Olivia Douglass
    MIS TLIF L5/S1 on 5/1/13
  • I say go for it!
    33yo mom of two. My surgical history...preadolescence scoliosis, kyphosis, and a hot mess.... 5 spine surgeries and lots of items added I wasn't born with (titanium, peek, surgical steel). Guess cremation is out. TSA loves me.
  • Hi, I love yoga but has a fall from my horse last year with a broken wrist as a result and that took a long, long time to regain mobility, still not at 100%. Now, the whole back drama so I'm really out if practice. I get that I need to modify poses but is there a style anyone has tried and liked? I live in a teeny town directly in the middle of nowhere, so no specialized yoga instructors to assist. So, living room Yoga is what I'm thinking. I'm really stiff and just started PT but its expensive so not planning on going longer than one month to that and would like to use yoga to increase flexibility and balance. Nerve damage has made me wobbly. Suggestions appreciated for favorite DVD or program.
    L5 S1 MicroD - August 21, 2013
    L5 S1 Fusion - October 17, 2013
    44 year old
  • bevnice343bevnice343 Posts: 2
    edited 12/12/2013 - 6:57 PM
    I have a long great relationship with yoga...not such a great relationship with my back though :( Although I have gotten back into yoga, I can't do all of what I used to. I have also noticed bad changes in my skin. I came across this post oddly. Anyway, I think yoga is fine as long as you talk to your doctor first and confirm with them!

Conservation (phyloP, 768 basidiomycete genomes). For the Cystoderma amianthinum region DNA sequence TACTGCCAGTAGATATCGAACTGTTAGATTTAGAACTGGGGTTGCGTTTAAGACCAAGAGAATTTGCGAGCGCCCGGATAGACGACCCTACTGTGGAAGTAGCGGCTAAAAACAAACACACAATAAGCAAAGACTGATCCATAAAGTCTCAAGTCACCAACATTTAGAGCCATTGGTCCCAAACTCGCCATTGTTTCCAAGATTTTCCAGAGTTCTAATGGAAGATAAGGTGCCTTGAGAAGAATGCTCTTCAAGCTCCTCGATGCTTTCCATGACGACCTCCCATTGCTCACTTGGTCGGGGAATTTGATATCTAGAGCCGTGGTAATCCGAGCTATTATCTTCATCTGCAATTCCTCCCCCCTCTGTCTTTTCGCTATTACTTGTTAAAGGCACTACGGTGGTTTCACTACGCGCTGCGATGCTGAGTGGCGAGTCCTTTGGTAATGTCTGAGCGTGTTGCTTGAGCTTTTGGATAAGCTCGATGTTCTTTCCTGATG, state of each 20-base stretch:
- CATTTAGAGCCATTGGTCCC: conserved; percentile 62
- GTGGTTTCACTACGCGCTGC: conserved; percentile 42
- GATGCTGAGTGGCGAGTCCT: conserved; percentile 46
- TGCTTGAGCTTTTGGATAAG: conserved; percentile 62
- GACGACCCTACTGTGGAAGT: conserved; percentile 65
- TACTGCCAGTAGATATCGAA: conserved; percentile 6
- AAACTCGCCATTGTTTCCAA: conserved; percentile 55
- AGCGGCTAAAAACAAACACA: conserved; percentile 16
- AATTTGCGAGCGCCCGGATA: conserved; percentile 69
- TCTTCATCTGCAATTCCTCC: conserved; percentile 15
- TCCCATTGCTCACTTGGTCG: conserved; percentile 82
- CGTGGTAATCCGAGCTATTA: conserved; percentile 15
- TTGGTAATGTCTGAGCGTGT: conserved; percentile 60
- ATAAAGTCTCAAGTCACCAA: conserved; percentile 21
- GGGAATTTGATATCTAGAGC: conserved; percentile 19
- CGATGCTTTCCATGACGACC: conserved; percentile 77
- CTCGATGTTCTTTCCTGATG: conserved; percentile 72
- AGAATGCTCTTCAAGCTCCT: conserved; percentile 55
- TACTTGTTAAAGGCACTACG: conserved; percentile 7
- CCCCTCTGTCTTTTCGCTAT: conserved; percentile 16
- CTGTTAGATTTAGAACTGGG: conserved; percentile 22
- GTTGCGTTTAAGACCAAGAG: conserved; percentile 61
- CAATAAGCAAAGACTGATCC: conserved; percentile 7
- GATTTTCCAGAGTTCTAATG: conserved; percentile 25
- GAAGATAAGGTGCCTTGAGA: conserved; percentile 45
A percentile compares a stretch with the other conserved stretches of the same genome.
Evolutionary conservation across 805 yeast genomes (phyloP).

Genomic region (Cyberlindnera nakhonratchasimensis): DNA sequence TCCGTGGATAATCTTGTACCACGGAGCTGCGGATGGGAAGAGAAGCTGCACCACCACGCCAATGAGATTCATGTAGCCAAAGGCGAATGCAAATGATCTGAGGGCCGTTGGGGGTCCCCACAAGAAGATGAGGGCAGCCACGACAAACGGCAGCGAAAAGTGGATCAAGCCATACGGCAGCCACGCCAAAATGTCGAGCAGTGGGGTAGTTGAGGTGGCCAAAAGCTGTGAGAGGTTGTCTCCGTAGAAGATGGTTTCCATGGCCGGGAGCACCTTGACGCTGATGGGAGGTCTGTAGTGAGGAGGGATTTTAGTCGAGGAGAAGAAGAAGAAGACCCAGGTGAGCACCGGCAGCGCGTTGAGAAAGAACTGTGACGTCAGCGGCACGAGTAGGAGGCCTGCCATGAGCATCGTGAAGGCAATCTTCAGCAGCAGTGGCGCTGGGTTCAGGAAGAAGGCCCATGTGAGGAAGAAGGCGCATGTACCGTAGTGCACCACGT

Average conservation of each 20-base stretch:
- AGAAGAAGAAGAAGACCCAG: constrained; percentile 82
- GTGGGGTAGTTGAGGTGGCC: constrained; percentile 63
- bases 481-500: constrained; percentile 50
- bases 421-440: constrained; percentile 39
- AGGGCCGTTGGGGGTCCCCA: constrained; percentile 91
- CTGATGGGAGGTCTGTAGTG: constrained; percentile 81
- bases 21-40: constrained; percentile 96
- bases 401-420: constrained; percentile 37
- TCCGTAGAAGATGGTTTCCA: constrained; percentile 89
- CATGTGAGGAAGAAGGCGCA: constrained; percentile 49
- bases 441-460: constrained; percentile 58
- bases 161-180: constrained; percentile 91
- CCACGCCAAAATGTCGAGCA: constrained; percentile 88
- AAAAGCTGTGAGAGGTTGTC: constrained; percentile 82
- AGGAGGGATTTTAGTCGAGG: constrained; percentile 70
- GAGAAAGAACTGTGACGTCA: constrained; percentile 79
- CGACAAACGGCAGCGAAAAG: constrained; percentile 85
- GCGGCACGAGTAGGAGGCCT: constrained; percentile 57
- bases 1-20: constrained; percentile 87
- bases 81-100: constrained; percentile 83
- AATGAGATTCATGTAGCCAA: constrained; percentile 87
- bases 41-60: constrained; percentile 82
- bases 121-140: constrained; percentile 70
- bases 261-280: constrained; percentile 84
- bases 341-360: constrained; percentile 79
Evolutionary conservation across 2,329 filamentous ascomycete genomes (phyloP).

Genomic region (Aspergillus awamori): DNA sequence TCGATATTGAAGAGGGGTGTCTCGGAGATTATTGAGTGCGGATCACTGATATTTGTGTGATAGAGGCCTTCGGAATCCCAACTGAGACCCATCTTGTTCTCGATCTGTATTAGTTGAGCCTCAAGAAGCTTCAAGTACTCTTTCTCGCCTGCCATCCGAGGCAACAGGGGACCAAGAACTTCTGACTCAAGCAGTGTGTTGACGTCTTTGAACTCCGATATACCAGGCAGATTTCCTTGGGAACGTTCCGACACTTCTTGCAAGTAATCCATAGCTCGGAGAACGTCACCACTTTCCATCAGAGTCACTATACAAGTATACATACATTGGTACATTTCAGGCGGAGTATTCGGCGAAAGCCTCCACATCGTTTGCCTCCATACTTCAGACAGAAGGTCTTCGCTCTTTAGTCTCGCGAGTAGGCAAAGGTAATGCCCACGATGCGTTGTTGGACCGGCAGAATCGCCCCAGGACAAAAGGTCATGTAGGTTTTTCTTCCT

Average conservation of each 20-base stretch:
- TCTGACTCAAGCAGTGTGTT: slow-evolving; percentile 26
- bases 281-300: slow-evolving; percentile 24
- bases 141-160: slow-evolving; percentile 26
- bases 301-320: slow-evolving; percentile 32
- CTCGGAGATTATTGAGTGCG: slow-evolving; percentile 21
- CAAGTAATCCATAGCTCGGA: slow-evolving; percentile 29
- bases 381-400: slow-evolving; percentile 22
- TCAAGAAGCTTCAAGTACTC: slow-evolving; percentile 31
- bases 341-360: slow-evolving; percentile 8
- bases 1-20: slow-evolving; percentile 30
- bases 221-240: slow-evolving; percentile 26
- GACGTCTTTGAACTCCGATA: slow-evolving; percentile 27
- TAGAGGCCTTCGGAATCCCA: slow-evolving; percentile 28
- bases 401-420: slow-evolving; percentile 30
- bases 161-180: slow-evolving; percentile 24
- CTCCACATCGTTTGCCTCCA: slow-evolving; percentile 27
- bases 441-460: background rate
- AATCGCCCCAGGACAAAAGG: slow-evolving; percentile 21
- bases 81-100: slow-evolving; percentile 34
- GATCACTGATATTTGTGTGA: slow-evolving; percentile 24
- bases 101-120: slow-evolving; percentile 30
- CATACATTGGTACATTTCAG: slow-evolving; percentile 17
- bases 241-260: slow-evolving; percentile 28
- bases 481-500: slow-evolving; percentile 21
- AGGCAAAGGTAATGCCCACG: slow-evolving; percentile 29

Link removed, solicitation not permitted.Please read the Forum rules
    Post Edited by Liz Spine-Health Moderator Team
  • I have some yoga poses given to me by my physical therapist, some others from massage therapist. A version of "cobra" where I come up and go back down ten times in quick succession, with no holding, three times a day. "Spine twist" which I hold for 20 seconds, five repetitions on each side, twice a day. "Warrior" hold 20 secs, 3 reps each leg. "Cat pose" and "cow pose", not sure how many I'm supposed to do of that.

    Ask your PT about which yoga poses might be safe and beneficial for you. Like someone else said, some are good, some are risky if you have a back problem.
  • Where I go for PT they are a spine specialty group and they offer yoga there. The class is designed for patients with back injuries. Your surgeon might know if there is something like that in your area.
  • Hello, I am currently graduating as a yoga teacher this Saturday. I can tell you honestly that yoga can be very good for people. But I think every person is so unique that it depends on your case. I had a herniated lumbar disc L4-L5 because I did the scorpion yoga pose. I am sure that was not only why I had it, but it definitely did not help with the inflammation. I have been able to recover without yoga. It is very important that you listen to your body and what you think it can do. I recommend you try soft types of yoga. Not vinyasa or hot yoga (because the heat of the sauna might stretch your muscles and ligaments our of normality while you are in the heat, but when you go out of the room the stretch back again). And before any physical activity you do, always ask your physician or doctor. Good luck!